For that we get FTTP. Fibre into every home and office, except those too remote (about 7% of premises). With the Opposition plan we get FTTN, with existing copper or new fibre (which would be paid for by consumers rather than the Government) from the node to the premises

 Of course the picture quickly changes if we compare the Opposition plan with what it says will be the actual cost and timeframe of the NBN. Then the Opposition plan seems vastly better. But the picture also changes –in the opposite direction – if we factor in the cost that the private sector would have to pay to connect fibre to the premises that want it. In the UK that is costing about $3000 per connection. The Coalition plan says:

“Fibre generally should run all the way to premises in new ('greenfield') housing estates and wherever copper has to be replaced, unless this isn't commercially feasible. Fibre would also typically extend to anywhere there is sufficient demand to justify it – business centres, industrial and commercial parks, schools, hospitals, medical centres and universities are just some examples.

“The Coalition acknowledges that some users may want higher speeds than can be provided over FTTN, before any evidence of such needs in the broader market, and are prepared to pay for it. The Coalition also acknowledges that market needs will clearly evolve over time, and eventually may require further upgrade of the network in areas where fibre has not been extended to user premises.”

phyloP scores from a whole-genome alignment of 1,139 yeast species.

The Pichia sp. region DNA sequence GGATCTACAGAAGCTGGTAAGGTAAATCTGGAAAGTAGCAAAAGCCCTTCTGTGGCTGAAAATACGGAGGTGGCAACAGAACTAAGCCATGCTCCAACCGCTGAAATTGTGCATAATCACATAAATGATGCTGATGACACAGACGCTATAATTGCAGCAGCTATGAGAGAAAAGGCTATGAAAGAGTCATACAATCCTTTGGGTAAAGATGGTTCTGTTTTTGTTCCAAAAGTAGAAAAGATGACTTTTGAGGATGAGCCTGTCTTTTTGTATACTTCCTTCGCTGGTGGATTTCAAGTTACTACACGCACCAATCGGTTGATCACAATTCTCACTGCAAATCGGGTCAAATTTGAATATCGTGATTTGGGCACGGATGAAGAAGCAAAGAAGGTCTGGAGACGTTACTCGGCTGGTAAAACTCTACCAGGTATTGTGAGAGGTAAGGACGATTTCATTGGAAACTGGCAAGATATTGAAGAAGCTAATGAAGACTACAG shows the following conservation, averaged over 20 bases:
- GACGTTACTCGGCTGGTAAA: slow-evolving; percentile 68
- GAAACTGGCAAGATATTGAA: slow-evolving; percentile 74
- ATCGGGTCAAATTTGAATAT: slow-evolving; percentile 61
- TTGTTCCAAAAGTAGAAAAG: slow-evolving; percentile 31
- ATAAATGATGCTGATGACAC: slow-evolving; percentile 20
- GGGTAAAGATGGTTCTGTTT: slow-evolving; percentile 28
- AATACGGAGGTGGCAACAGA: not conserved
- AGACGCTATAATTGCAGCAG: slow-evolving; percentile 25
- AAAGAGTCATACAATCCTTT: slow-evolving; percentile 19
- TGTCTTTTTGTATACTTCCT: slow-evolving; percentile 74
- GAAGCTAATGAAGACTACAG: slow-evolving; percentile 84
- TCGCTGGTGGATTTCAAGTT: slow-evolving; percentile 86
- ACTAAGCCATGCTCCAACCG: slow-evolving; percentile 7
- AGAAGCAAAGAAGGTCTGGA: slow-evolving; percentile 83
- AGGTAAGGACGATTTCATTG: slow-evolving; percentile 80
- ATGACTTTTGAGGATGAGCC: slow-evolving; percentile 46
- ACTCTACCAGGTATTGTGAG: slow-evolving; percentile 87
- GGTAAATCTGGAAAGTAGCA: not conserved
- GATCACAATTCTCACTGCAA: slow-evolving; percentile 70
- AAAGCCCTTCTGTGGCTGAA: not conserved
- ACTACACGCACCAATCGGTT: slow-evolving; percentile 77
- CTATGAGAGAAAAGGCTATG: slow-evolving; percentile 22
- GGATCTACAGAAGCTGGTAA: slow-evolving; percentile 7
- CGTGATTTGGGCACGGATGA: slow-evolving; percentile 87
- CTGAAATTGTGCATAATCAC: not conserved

The Government will now no doubt prepare a detailed rebuttal of the Opposition’s plan. Meanwhile, the debate will drag on. Independent MP Rob Oakeshott, Chairman of Parliament’s NBN Committee, has called the Coalition policy “madness.” He echoed the words of his fellow independent Tony Windsor – “You do it once, you do it right, and you do it with fibre.”

Both independents said at the time that the NBN was one of the key reasons they supported the Government rather than the Opposition in the negations following the hung parliament in the 2010 election.

There are sound argument for both the Governments FTTH plan and the Opposition’s FTTP plan, but we are not hearing them. The NBN in its current form will most likely be collateral damage in an election decided on wider issues.

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Graeme Philipson

Graeme Philipson is senior associate editor at iTWire. He is one of Australia’s longest serving and most experienced IT journalists. He is author of the only definitive history of the Australian IT industry, ‘A Vision Splendid: The History of Australian Computing.’

He has been in the high tech industry for more than 30 years, most of that time as a market researcher, analyst and journalist. He was founding editor of MIS magazine, and is a former editor of Computerworld Australia. He was a research director for Gartner Asia Pacific and research manager for the Yankee Group Australia. He was a long time weekly IT columnist in The Age and The Sydney Morning Herald, and is a recipient of the Kester Award for lifetime achievement in IT journalism.